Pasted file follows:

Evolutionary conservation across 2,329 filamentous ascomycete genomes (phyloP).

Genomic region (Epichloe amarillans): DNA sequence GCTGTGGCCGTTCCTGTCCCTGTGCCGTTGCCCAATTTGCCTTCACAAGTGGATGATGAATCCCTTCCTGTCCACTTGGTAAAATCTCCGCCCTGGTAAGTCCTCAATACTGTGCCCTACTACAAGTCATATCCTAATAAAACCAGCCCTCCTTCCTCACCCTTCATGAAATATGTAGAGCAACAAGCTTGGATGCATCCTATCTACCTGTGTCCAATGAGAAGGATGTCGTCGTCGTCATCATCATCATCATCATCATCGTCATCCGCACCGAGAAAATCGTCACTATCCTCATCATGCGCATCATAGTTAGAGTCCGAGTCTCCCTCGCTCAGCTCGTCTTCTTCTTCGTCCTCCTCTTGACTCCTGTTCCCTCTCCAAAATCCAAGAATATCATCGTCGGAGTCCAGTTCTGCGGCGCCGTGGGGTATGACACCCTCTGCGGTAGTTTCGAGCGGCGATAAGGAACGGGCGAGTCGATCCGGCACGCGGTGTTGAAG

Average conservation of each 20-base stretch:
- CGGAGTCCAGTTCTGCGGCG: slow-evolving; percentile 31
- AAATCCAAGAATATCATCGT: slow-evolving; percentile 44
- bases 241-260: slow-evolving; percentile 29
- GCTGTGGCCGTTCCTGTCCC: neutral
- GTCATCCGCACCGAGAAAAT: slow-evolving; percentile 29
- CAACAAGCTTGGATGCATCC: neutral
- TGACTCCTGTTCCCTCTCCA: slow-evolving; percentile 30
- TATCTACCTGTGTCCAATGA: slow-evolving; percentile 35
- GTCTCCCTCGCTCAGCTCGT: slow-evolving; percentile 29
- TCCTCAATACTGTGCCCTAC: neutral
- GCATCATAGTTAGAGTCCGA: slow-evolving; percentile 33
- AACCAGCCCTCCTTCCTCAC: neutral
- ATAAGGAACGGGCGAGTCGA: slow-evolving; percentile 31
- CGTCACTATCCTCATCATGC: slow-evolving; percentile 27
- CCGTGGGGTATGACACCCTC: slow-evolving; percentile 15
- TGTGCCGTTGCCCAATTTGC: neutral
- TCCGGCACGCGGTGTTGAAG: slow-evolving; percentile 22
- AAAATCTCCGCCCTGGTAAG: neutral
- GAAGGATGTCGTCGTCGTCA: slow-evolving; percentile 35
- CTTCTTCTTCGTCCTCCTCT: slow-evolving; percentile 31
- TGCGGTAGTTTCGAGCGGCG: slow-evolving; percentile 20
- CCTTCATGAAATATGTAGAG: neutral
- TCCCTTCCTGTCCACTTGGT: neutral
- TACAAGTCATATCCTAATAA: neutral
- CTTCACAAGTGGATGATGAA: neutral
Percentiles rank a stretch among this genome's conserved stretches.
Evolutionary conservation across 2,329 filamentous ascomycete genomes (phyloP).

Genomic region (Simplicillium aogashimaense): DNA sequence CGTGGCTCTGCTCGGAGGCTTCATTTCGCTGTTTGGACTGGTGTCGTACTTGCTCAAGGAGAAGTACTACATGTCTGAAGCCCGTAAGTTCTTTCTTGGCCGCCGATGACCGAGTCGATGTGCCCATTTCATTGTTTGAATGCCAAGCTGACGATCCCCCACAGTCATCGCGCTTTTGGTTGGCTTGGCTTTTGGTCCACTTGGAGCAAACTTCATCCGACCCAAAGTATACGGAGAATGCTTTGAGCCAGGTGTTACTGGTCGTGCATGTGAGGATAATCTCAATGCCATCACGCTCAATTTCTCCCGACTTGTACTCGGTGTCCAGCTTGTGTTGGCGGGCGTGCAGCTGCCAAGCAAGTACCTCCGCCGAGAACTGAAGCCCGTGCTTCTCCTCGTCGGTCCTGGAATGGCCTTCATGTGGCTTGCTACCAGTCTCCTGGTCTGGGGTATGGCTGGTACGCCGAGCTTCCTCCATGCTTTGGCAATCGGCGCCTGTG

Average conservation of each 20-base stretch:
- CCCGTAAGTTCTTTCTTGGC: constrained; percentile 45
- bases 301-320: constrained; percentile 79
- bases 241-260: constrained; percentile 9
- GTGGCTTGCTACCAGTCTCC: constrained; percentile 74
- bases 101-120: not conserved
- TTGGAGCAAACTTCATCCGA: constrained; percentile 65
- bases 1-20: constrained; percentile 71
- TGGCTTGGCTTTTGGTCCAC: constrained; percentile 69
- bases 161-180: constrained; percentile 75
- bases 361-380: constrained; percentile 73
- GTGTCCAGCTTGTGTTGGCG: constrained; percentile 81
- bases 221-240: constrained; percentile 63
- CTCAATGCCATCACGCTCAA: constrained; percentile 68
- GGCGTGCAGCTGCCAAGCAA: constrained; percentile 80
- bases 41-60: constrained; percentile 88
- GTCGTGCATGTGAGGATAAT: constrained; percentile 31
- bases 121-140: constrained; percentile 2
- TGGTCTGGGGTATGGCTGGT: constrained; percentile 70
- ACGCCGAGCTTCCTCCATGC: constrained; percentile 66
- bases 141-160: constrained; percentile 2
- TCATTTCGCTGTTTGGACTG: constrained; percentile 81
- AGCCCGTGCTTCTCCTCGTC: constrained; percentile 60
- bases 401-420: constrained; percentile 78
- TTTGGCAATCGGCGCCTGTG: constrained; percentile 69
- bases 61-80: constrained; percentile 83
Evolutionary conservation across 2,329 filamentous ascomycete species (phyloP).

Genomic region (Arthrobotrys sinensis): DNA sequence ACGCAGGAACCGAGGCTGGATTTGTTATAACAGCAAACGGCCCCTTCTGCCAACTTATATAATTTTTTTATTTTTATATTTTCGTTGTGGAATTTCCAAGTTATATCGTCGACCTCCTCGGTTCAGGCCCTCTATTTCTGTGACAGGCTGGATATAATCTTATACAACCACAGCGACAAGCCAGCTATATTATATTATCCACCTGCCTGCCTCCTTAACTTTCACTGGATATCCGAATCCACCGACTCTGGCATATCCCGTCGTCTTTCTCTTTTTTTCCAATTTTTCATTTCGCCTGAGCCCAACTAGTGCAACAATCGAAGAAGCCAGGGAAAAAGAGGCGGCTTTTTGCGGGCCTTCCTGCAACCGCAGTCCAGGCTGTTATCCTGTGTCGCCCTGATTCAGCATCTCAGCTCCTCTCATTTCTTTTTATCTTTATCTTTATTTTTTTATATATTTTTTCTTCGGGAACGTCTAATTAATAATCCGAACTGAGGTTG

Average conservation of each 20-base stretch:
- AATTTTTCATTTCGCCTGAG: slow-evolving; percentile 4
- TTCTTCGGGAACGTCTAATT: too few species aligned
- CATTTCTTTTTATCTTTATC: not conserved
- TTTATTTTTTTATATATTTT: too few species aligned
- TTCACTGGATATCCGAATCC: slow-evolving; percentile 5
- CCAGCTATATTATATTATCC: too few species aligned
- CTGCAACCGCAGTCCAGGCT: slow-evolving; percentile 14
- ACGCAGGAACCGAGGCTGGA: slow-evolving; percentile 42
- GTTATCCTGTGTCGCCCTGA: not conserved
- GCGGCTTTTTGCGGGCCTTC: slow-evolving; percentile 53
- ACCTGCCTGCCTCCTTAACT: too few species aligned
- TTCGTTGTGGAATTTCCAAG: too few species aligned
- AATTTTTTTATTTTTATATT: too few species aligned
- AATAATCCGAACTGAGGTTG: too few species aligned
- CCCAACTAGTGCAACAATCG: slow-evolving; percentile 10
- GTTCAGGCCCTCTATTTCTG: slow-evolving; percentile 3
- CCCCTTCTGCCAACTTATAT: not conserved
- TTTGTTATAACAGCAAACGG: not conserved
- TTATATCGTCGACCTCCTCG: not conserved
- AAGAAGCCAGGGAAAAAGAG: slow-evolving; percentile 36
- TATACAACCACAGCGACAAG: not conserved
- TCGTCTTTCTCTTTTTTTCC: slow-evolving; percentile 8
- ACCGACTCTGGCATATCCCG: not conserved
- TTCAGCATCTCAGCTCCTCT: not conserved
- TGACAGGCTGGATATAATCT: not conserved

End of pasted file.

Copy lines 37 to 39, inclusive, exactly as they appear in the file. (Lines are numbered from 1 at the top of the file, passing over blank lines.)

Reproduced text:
- bases 101-120: not conserved
- TTGGAGCAAACTTCATCCGA: constrained; percentile 65
- bases 1-20: constrained; percentile 71